The Killer's Art, by Mari Jungstedt
Bibliography, Mari Jungstedt
- Den du inte ser (2003), Unseen (2006)
- I denna stilla natt (2004), Unspoken (2007)
- Den inre kretsen (2005), The Inner Circle (UK: Unknown) (2008)
- Den döende dandyn (2006), The Killer's Art (2010)
- I denna ljuva sommartid (2007), The Dead of Summer (2011)
- Den mörka ängeln (2008), Dark Angel (2012)
- Den dubbla tystnaden (2009)
- Den farliga leken (2010)
- Det fjärde offret (2011)
- Den sista akten (2012)
Mari Jungstedt keeps getting better and better. This is her fourth book translated into English, after Unseen, Unspoken and Unknown (The Killer's Art is, as of now, only available in the UK). It has been excellently translated by Tiina Nunnally.
Jungsted's books are all set on the scenic tourist island of Gotland in Sweden, and the all feature the sleuthing duo Inspector Anders Knutas and Swedish news reporter Johan Berg. They are all quite good, but to my mind this book is better than the previous ones.
The action in A Killer's Art starts with the murder of a very well-known local art-gallery owner, Egon Wallin. Egon was a prominent and visible man in the local community, and well respected locally as well as in the art world. And now he is found brutally murdered and hanging from the medieval town gate in the beautiful and quiet little town of Visby.
As Knutas and his colleagues start digging into the case dark secrets and unknown facts start to surface. The gallery owner, who has just opened a new, very interesting exhibition featuring a young Lithuanian artist, had sold his gallery without anyone knowing it, not even his wife. Both he and his wife secretly had lovers, each without the other knowing about it. Also, his wife, going through the house after her husband’s death, found a number of extremely valuable paintings hidden there. Further investigation showed that they had all been stolen from various Swedish owners over the last few years.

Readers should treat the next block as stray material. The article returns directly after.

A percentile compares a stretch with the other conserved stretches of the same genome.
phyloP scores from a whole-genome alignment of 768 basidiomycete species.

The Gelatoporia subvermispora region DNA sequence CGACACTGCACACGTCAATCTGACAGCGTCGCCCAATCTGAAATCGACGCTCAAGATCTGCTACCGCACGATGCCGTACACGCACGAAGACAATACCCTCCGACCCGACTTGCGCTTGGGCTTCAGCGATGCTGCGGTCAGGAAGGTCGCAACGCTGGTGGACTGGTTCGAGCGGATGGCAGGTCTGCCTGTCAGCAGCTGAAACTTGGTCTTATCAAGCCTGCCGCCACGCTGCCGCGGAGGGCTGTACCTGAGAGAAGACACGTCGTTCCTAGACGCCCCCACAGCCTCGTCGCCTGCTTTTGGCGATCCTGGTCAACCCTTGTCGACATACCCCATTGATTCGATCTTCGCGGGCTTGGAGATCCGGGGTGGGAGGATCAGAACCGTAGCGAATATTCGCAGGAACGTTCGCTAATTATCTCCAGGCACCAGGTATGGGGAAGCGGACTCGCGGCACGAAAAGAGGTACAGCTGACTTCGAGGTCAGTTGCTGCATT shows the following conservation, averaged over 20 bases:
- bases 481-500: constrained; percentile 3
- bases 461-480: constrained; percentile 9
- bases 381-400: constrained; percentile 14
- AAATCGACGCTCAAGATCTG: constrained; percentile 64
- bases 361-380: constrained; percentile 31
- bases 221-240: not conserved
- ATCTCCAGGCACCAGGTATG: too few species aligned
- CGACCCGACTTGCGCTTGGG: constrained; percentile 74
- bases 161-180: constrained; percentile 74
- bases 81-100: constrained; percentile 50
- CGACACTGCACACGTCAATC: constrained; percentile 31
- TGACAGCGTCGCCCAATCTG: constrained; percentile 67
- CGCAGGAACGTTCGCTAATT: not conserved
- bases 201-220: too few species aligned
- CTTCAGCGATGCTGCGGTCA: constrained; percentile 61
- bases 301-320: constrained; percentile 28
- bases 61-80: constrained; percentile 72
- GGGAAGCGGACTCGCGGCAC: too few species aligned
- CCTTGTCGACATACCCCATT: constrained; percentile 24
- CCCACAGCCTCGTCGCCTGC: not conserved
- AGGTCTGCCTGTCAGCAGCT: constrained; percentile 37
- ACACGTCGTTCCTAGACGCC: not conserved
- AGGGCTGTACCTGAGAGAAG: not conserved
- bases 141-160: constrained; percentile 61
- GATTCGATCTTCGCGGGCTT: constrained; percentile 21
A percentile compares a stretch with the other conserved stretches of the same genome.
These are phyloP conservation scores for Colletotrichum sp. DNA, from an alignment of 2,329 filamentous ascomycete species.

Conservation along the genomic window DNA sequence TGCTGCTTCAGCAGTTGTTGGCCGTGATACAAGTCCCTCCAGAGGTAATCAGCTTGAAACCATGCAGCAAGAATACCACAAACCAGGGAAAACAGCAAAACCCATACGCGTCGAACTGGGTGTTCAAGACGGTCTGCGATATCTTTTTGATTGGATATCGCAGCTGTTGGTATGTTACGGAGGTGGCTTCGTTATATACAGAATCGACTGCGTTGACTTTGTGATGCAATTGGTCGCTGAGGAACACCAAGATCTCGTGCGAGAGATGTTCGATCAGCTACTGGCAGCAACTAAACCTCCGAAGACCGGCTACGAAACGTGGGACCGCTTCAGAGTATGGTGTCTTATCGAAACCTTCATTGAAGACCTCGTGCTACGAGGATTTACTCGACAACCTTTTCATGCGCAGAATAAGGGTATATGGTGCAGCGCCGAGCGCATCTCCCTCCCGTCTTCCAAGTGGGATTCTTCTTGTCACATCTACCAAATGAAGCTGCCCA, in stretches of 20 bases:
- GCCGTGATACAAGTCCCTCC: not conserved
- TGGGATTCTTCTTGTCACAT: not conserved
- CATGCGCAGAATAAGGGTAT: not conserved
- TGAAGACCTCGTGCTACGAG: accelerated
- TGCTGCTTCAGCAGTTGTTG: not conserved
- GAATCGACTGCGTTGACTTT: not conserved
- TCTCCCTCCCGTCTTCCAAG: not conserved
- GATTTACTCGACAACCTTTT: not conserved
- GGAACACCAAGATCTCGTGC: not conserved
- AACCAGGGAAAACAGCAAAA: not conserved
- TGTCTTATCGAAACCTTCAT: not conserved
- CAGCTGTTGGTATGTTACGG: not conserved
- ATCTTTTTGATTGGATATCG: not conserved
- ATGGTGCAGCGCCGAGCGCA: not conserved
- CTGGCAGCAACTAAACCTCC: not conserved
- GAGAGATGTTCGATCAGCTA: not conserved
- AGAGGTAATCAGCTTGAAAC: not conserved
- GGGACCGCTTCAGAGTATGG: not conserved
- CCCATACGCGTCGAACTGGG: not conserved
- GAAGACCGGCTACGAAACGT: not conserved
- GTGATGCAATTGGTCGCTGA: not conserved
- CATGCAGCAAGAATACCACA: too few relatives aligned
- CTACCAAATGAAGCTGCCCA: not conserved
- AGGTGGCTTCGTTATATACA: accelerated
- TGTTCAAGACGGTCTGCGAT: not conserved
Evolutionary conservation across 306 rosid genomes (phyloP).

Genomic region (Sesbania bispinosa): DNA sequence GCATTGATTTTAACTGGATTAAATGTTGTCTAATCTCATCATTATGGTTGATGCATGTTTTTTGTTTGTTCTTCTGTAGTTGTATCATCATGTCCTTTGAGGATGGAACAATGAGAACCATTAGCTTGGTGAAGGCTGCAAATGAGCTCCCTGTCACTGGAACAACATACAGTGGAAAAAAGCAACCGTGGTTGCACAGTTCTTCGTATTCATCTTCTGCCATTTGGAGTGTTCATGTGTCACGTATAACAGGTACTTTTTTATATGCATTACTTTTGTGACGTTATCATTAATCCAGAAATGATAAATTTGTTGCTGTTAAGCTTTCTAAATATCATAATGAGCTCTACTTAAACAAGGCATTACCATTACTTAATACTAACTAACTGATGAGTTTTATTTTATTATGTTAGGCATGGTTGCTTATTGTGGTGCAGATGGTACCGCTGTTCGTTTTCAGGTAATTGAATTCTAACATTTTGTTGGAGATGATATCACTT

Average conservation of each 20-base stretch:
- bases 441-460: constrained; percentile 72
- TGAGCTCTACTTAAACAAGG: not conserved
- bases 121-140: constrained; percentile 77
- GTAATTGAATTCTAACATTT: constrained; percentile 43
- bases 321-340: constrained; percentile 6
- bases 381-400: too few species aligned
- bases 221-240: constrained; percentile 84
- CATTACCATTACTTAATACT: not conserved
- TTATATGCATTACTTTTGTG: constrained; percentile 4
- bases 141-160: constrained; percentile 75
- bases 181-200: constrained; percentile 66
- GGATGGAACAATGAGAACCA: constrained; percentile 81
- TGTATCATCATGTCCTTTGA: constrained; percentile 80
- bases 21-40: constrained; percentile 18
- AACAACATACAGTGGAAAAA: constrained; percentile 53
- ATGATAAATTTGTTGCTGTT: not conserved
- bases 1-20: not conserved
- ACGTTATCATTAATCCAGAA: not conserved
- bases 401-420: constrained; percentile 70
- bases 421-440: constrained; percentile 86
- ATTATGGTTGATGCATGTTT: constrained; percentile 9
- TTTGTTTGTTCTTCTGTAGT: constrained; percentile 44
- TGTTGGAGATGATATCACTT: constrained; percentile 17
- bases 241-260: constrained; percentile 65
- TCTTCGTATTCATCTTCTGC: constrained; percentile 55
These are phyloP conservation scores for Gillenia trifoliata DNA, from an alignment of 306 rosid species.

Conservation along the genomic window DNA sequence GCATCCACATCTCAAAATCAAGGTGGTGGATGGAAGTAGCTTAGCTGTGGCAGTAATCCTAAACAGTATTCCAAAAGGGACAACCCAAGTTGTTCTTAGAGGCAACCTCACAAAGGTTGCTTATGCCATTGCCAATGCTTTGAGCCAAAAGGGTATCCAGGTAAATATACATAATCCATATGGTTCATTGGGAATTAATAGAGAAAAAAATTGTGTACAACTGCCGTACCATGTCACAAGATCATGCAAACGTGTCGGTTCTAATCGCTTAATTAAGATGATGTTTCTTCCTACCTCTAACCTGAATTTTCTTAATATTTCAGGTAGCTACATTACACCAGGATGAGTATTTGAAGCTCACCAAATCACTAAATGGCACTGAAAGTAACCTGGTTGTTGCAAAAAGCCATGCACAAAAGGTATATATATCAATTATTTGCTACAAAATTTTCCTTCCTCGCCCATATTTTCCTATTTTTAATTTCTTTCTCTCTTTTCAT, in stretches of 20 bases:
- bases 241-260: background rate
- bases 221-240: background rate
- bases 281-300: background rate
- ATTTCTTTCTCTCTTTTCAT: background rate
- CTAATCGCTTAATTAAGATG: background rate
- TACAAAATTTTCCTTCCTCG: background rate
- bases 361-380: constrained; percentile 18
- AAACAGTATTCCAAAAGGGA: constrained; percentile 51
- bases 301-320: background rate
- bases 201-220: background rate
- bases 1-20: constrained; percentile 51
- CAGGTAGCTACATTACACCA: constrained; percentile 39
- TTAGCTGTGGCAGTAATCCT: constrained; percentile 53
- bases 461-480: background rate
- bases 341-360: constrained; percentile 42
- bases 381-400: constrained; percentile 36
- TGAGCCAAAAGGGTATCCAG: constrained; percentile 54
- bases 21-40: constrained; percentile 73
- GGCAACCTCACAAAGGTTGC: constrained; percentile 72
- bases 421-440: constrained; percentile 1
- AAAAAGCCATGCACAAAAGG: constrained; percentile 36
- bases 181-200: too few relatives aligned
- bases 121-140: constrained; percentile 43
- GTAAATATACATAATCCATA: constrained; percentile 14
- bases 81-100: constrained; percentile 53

Then, while Knutas and his colleagues are still more or less completely in the dark, struggling to make sense of the case and not finding anything that seems to lead them in the direction of the killer, a new killing takes place. A man is reported missing from the local hotel and the police feel certain that he has been or will be killed. When he is finally found, his is lying half-naked on the snowy grave of the first victim, badly mutilated and seemingly tortured. Time is running out for the police.
We touch base, of course, with the private lives of both Knutas and Johan Berg as well. And especially with the somewhat complicated relationship between Berg and his beloved Emma, which at least for a while in this book seems to change for the better. However, that changes when their little daughter becomes a target and is kidnapped - Emma hurls his engagement ring across the room.